What a waste!

The impossible dream of the talented amateur is for a passion to become a vocation.

Published: 21st October 2018 05:00 AM  |   Last Updated: 20th October 2018 10:49 PM   |  A+A-

From left: Upcycler’s Lab team members Pooja, Amishi, Karishma and Nidhi | arun JETLIE

The impossible dream of the talented amateur is for a passion to become a vocation. Mumbai-based Amishi Parasrampuria made it come true. She quit a lucrative corporate job to form The Upcycle Co that turns non-recyclable waste into creative decor items in 2015 to educate people on mobilising waste.
Back then, Amishi began working with waste glass, CDs, paper, and almost every other item of waste. Three years on, she has expanded on the good work by launching the newly minted Upcycler’s Lab that is creating eco-learning tools and programmes for parents and schools.  

“Our vision is to change people’s mindset and behaviour on treating waste. We only work with children below nine since they learn fast at that age,” says the 28-year-old entrepreneur.Upcycler’s Lab DIY activity boxes include board games and puzzles made with recycled paper, which can be further recycled. Though the boxes are available online on Amazon and Hopscotch, they are sold mainly through schools. The  unique factor is the continuity of engagement in and out of school. “These games teach children about waste segregation, water conservation and responsible consumerism. We also have a product model programme by which each child gets to take one product home, so that they can continue the conversation with their parents next. The programme also enables the teacher to take up the same conversation in school,” says Amishi, who believes her products give children the much-required gadget-free time in the digital age.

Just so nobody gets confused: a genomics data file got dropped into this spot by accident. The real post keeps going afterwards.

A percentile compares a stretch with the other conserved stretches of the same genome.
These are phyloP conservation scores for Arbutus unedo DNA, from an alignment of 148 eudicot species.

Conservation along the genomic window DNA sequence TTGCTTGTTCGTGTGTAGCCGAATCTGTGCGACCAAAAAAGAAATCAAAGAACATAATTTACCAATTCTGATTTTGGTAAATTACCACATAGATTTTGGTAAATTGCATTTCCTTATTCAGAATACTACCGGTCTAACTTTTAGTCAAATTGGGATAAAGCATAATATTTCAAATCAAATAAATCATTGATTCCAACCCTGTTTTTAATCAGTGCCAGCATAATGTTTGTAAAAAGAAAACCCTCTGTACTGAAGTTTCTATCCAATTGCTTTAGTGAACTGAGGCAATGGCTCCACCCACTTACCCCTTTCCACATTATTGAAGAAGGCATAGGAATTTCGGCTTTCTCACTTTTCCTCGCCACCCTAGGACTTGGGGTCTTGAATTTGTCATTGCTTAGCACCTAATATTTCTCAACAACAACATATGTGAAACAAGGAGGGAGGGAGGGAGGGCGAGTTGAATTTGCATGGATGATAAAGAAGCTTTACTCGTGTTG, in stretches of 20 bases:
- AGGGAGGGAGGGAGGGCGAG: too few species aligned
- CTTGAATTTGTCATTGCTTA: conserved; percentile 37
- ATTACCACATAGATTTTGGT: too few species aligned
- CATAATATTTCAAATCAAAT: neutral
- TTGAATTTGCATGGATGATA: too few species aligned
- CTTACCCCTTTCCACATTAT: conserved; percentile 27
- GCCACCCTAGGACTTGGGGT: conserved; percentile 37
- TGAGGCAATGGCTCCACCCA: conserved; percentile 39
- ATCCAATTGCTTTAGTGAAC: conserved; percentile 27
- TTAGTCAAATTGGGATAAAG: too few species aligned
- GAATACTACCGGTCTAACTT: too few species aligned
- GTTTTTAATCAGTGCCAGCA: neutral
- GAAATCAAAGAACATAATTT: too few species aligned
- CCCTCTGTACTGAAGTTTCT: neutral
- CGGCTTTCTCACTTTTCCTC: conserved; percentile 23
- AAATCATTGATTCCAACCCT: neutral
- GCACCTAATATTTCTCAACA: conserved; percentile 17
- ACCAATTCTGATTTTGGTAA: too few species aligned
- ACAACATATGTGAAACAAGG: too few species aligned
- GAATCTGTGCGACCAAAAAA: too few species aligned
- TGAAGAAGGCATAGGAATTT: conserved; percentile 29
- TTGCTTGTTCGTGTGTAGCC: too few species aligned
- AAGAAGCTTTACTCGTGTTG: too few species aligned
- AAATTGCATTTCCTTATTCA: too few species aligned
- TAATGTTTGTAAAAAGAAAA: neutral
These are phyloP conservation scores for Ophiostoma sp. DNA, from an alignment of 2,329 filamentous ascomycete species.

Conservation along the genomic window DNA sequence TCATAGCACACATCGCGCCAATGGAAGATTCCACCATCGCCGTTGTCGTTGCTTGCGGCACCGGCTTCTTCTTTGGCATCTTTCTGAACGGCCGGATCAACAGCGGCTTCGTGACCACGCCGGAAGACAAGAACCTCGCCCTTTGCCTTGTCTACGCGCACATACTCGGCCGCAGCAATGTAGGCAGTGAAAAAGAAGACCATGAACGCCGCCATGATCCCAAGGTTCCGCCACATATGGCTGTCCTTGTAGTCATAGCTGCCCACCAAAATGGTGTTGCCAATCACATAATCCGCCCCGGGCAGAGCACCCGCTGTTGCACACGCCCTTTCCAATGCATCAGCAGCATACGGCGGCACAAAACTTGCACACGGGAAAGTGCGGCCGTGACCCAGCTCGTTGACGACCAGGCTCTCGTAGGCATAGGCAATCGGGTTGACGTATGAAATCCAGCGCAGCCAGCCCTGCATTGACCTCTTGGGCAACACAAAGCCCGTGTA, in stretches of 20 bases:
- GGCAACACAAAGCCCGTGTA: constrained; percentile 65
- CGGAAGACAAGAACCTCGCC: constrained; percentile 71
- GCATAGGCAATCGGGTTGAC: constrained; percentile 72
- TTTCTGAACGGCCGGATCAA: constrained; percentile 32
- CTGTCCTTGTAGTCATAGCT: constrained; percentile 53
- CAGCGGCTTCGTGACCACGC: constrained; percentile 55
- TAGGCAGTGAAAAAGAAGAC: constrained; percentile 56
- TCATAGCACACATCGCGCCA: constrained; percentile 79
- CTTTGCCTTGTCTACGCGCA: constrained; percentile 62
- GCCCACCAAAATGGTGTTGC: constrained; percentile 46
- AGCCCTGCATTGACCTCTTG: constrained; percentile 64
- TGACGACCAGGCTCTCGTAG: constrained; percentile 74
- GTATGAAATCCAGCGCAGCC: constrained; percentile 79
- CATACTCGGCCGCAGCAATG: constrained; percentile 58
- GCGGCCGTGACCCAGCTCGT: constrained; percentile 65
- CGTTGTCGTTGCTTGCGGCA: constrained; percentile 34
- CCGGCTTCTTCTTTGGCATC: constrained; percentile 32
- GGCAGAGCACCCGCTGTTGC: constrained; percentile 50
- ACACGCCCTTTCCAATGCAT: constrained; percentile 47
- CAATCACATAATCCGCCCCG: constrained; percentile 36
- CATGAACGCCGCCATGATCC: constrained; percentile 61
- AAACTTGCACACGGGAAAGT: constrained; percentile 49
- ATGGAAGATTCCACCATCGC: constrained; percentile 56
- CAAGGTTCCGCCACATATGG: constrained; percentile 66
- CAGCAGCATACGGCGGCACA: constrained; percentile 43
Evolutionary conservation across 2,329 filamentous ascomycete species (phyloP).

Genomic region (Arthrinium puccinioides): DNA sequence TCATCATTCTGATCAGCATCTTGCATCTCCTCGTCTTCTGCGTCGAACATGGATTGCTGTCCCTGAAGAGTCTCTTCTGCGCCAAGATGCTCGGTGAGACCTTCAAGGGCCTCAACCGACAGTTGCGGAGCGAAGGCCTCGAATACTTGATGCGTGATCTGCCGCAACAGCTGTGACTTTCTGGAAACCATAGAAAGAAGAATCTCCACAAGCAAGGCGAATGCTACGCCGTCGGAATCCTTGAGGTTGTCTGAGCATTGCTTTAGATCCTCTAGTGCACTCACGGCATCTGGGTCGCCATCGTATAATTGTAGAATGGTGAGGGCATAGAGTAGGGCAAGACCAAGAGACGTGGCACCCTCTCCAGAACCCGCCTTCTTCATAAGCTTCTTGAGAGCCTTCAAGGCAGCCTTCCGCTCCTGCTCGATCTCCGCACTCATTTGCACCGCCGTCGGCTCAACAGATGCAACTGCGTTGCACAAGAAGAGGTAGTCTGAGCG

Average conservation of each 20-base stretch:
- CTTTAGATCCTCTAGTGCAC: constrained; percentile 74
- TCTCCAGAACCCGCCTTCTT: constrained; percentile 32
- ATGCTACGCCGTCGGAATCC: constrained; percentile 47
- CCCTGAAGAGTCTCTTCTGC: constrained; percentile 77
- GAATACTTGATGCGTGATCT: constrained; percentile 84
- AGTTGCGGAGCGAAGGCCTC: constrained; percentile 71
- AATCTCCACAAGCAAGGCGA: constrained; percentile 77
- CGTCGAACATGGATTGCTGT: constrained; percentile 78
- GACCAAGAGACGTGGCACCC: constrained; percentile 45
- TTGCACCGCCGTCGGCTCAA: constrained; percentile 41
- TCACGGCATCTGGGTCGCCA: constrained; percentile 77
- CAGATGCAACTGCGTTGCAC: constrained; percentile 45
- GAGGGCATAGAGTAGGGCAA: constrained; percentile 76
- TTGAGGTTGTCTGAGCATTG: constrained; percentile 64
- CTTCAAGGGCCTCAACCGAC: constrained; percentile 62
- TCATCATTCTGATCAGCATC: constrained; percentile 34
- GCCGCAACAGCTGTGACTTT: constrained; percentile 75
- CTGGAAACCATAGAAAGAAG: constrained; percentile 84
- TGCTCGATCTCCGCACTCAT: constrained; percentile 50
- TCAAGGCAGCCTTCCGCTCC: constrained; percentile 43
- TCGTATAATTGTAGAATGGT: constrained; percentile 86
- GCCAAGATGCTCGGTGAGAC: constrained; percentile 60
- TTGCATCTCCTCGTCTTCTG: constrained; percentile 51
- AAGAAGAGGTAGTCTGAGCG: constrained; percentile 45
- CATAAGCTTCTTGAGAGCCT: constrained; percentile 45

Amishi was initiated to upcycling by a professor while studying for her master’s in international management in the UK. Back in India, she began experiments in upcycling and was success in selling décor objects made primarily from vinyl.“They were crafted from waste we used to buy from raddiwallahs and through donations. Bringing about a behavioural change in people was a struggle. There was no post-purchase conversation on putting waste to use. Last year, while working on a not-for-profit project with 1,500 children, we turned our focus on addressing these issues,” says Amishi.

After each product launch, Upcycler’s Lab’s team of eight reaches out to mothers and teachers for feedback. “We don’t believe in making 100 versions of our products before launch. We share them with different stakeholders and involve them in the design process. We ask for feedback only after a couple of months of the launch and then improvise,” she says.

Till now, the production team that comprises hundreds of employees has upcycled over 1,000 kg of waste and saved 1,170 kg of carbon emissions in the process.While The Upcycle Co has not started retailing yet, it undertakes corporate assignments and individual projects, and also makes space design installations. Amishi is also attached with Global Shapers, an initiative of World Economic Forum that has presence in 400 cities across the world. She will be leading the Mumbai chapter as curator this year. “We plan to form a group of high-achieving young volunteers who will come together to create an impact in the city. Our focus is on sustainability right now,” she adds.

Meanwhile, another set of Upcycler’s Lab products for children aged between two and four will be launched in the next two to four months. The Upcycle Co’s  motto is ‘Teach them young, teach them right’.

In the process Amishi Parasrampuria has learned a few invaluable lessons herself.

Team green

❖ A team of eight people does everything from designing to packaging and taking product feedback
❖ For projects, the team can be contacted at: and


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